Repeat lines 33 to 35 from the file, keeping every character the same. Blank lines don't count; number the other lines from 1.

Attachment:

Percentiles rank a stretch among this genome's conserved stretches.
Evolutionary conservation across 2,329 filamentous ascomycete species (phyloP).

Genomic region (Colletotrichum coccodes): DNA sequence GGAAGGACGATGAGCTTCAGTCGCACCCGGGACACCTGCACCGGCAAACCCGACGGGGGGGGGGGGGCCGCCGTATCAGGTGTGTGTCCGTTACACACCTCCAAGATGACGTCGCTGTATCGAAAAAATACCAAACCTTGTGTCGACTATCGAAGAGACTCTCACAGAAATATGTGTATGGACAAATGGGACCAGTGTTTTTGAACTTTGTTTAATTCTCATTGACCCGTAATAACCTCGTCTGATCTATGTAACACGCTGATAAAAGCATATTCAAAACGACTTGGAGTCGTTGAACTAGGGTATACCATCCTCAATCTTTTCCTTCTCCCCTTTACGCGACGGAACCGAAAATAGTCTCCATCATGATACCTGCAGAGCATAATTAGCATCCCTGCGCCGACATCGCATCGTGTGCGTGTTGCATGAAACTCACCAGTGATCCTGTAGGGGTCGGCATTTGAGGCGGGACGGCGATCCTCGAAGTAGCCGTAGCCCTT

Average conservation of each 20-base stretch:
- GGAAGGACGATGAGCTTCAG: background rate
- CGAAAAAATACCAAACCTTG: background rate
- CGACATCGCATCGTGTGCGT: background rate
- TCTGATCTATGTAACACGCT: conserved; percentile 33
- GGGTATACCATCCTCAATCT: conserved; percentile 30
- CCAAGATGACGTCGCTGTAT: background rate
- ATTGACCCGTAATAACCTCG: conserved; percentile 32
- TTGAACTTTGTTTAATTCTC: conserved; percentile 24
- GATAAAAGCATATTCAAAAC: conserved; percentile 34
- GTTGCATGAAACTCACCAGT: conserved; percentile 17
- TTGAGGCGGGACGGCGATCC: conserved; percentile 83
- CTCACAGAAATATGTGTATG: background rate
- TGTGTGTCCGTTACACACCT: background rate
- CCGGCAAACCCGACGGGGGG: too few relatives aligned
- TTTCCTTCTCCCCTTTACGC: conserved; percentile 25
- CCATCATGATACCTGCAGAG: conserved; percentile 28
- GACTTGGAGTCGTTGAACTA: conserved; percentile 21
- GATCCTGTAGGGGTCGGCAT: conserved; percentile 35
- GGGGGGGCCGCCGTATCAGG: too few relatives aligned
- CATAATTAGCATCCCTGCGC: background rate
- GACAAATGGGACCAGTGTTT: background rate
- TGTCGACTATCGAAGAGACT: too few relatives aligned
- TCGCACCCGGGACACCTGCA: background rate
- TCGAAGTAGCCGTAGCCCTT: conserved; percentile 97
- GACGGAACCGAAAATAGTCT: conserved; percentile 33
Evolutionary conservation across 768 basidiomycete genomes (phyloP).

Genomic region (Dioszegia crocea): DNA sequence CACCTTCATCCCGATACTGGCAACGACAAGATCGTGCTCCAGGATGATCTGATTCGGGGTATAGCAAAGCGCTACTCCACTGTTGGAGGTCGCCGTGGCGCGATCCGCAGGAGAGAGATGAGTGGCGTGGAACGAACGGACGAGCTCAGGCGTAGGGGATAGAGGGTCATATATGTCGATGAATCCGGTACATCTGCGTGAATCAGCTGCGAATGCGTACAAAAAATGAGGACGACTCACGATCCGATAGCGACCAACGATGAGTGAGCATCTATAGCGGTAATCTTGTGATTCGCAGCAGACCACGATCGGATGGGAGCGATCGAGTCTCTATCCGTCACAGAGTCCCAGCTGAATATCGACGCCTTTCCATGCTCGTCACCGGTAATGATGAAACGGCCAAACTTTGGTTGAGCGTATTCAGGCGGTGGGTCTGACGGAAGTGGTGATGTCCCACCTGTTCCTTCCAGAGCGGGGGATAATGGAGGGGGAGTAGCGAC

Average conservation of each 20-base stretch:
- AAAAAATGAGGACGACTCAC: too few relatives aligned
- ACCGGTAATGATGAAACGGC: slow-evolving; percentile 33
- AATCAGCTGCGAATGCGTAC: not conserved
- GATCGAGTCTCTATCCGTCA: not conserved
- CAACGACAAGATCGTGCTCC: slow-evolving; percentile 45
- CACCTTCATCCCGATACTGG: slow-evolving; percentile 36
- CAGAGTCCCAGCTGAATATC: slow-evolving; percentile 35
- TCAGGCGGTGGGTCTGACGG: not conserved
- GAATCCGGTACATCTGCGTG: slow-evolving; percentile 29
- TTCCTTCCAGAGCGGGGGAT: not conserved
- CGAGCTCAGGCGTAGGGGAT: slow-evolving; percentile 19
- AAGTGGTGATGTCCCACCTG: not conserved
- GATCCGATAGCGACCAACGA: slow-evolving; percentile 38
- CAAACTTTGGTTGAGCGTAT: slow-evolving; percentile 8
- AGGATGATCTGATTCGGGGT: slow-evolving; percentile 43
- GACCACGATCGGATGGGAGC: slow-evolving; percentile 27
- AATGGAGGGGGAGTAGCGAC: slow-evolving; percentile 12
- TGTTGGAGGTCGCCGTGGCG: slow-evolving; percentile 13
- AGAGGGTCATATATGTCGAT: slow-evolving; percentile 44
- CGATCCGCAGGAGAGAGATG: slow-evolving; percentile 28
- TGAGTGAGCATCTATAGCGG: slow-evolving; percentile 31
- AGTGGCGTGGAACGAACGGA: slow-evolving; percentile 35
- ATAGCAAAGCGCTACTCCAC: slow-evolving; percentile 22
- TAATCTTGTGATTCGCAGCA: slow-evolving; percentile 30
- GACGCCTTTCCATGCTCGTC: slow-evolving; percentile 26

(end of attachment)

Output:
- AAAAAATGAGGACGACTCAC: too few relatives aligned
- ACCGGTAATGATGAAACGGC: slow-evolving; percentile 33
- AATCAGCTGCGAATGCGTAC: not conserved